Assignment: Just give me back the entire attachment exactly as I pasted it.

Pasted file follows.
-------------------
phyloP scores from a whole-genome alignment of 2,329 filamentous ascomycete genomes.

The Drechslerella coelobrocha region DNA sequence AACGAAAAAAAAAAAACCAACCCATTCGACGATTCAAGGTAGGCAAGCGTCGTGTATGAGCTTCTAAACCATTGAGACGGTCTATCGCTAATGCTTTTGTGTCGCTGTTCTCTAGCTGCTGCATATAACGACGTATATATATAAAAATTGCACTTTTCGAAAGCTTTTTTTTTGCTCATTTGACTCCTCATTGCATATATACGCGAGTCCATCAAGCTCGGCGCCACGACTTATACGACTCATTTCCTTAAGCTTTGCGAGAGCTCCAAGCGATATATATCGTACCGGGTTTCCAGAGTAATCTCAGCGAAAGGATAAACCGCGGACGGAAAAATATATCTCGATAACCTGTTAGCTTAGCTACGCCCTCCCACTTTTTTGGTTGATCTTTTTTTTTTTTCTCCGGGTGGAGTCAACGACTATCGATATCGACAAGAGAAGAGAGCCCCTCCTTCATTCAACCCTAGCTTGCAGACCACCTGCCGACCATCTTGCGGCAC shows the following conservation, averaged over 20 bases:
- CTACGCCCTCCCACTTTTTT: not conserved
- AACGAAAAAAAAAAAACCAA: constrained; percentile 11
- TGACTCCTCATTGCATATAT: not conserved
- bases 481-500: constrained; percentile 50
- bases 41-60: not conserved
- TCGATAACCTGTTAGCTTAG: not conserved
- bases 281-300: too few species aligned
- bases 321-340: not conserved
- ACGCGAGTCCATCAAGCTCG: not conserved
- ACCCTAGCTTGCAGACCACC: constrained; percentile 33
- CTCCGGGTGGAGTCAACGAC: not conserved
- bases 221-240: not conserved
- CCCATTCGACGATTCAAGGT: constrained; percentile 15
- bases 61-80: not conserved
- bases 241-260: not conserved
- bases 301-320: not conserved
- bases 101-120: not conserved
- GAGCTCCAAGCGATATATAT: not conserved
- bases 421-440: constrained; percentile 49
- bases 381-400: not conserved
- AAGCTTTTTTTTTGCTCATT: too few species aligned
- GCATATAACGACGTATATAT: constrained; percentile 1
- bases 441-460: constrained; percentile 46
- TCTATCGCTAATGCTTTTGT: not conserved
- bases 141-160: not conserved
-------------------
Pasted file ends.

phyloP scores from a whole-genome alignment of 2,329 filamentous ascomycete genomes.

The Drechslerella coelobrocha region DNA sequence AACGAAAAAAAAAAAACCAACCCATTCGACGATTCAAGGTAGGCAAGCGTCGTGTATGAGCTTCTAAACCATTGAGACGGTCTATCGCTAATGCTTTTGTGTCGCTGTTCTCTAGCTGCTGCATATAACGACGTATATATATAAAAATTGCACTTTTCGAAAGCTTTTTTTTTGCTCATTTGACTCCTCATTGCATATATACGCGAGTCCATCAAGCTCGGCGCCACGACTTATACGACTCATTTCCTTAAGCTTTGCGAGAGCTCCAAGCGATATATATCGTACCGGGTTTCCAGAGTAATCTCAGCGAAAGGATAAACCGCGGACGGAAAAATATATCTCGATAACCTGTTAGCTTAGCTACGCCCTCCCACTTTTTTGGTTGATCTTTTTTTTTTTTCTCCGGGTGGAGTCAACGACTATCGATATCGACAAGAGAAGAGAGCCCCTCCTTCATTCAACCCTAGCTTGCAGACCACCTGCCGACCATCTTGCGGCAC shows the following conservation, averaged over 20 bases:
- CTACGCCCTCCCACTTTTTT: not conserved
- AACGAAAAAAAAAAAACCAA: constrained; percentile 11
- TGACTCCTCATTGCATATAT: not conserved
- bases 481-500: constrained; percentile 50
- bases 41-60: not conserved
- TCGATAACCTGTTAGCTTAG: not conserved
- bases 281-300: too few species aligned
- bases 321-340: not conserved
- ACGCGAGTCCATCAAGCTCG: not conserved
- ACCCTAGCTTGCAGACCACC: constrained; percentile 33
- CTCCGGGTGGAGTCAACGAC: not conserved
- bases 221-240: not conserved
- CCCATTCGACGATTCAAGGT: constrained; percentile 15
- bases 61-80: not conserved
- bases 241-260: not conserved
- bases 301-320: not conserved
- bases 101-120: not conserved
- GAGCTCCAAGCGATATATAT: not conserved
- bases 421-440: constrained; percentile 49
- bases 381-400: not conserved
- AAGCTTTTTTTTTGCTCATT: too few species aligned
- GCATATAACGACGTATATAT: constrained; percentile 1
- bases 441-460: constrained; percentile 46
- TCTATCGCTAATGCTTTTGT: not conserved
- bases 141-160: not conserved